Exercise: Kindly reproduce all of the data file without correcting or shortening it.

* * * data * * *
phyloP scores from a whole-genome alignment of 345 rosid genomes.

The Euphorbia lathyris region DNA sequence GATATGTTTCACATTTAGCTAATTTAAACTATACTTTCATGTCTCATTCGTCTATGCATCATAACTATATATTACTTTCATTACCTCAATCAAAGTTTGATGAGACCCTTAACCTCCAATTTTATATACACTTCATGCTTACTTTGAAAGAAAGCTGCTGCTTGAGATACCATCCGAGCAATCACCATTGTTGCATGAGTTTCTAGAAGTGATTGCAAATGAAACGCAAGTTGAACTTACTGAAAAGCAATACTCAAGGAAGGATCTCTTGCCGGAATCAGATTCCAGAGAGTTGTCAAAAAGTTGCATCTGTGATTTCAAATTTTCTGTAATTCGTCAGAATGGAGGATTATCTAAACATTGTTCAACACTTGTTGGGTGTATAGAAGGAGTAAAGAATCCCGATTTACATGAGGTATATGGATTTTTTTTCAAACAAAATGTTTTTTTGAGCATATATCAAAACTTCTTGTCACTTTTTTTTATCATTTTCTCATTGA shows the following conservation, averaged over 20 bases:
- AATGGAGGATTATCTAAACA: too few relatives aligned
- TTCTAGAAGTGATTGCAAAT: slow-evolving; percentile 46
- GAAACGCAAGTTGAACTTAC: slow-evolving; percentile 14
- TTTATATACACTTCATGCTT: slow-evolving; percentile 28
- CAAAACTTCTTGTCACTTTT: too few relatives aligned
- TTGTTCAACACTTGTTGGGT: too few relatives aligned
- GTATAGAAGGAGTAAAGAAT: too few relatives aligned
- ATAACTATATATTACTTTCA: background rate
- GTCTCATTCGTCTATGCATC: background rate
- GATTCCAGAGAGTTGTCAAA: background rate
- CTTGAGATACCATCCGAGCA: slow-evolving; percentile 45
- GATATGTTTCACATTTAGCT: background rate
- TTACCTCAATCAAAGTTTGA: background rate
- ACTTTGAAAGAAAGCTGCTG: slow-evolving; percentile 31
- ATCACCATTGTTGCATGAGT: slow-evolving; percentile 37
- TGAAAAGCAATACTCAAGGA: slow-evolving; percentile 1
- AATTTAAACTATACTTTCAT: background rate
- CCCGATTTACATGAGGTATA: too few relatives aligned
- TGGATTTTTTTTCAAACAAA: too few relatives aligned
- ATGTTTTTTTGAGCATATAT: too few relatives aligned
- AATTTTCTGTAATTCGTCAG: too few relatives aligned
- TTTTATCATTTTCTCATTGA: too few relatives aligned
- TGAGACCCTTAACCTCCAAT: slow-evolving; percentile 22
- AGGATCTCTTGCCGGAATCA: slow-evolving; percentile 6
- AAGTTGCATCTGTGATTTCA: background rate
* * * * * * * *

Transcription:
phyloP scores from a whole-genome alignment of 345 rosid genomes.

The Euphorbia lathyris region DNA sequence GATATGTTTCACATTTAGCTAATTTAAACTATACTTTCATGTCTCATTCGTCTATGCATCATAACTATATATTACTTTCATTACCTCAATCAAAGTTTGATGAGACCCTTAACCTCCAATTTTATATACACTTCATGCTTACTTTGAAAGAAAGCTGCTGCTTGAGATACCATCCGAGCAATCACCATTGTTGCATGAGTTTCTAGAAGTGATTGCAAATGAAACGCAAGTTGAACTTACTGAAAAGCAATACTCAAGGAAGGATCTCTTGCCGGAATCAGATTCCAGAGAGTTGTCAAAAAGTTGCATCTGTGATTTCAAATTTTCTGTAATTCGTCAGAATGGAGGATTATCTAAACATTGTTCAACACTTGTTGGGTGTATAGAAGGAGTAAAGAATCCCGATTTACATGAGGTATATGGATTTTTTTTCAAACAAAATGTTTTTTTGAGCATATATCAAAACTTCTTGTCACTTTTTTTTATCATTTTCTCATTGA shows the following conservation, averaged over 20 bases:
- AATGGAGGATTATCTAAACA: too few relatives aligned
- TTCTAGAAGTGATTGCAAAT: slow-evolving; percentile 46
- GAAACGCAAGTTGAACTTAC: slow-evolving; percentile 14
- TTTATATACACTTCATGCTT: slow-evolving; percentile 28
- CAAAACTTCTTGTCACTTTT: too few relatives aligned
- TTGTTCAACACTTGTTGGGT: too few relatives aligned
- GTATAGAAGGAGTAAAGAAT: too few relatives aligned
- ATAACTATATATTACTTTCA: background rate
- GTCTCATTCGTCTATGCATC: background rate
- GATTCCAGAGAGTTGTCAAA: background rate
- CTTGAGATACCATCCGAGCA: slow-evolving; percentile 45
- GATATGTTTCACATTTAGCT: background rate
- TTACCTCAATCAAAGTTTGA: background rate
- ACTTTGAAAGAAAGCTGCTG: slow-evolving; percentile 31
- ATCACCATTGTTGCATGAGT: slow-evolving; percentile 37
- TGAAAAGCAATACTCAAGGA: slow-evolving; percentile 1
- AATTTAAACTATACTTTCAT: background rate
- CCCGATTTACATGAGGTATA: too few relatives aligned
- TGGATTTTTTTTCAAACAAA: too few relatives aligned
- ATGTTTTTTTGAGCATATAT: too few relatives aligned
- AATTTTCTGTAATTCGTCAG: too few relatives aligned
- TTTTATCATTTTCTCATTGA: too few relatives aligned
- TGAGACCCTTAACCTCCAAT: slow-evolving; percentile 22
- AGGATCTCTTGCCGGAATCA: slow-evolving; percentile 6
- AAGTTGCATCTGTGATTTCA: background rate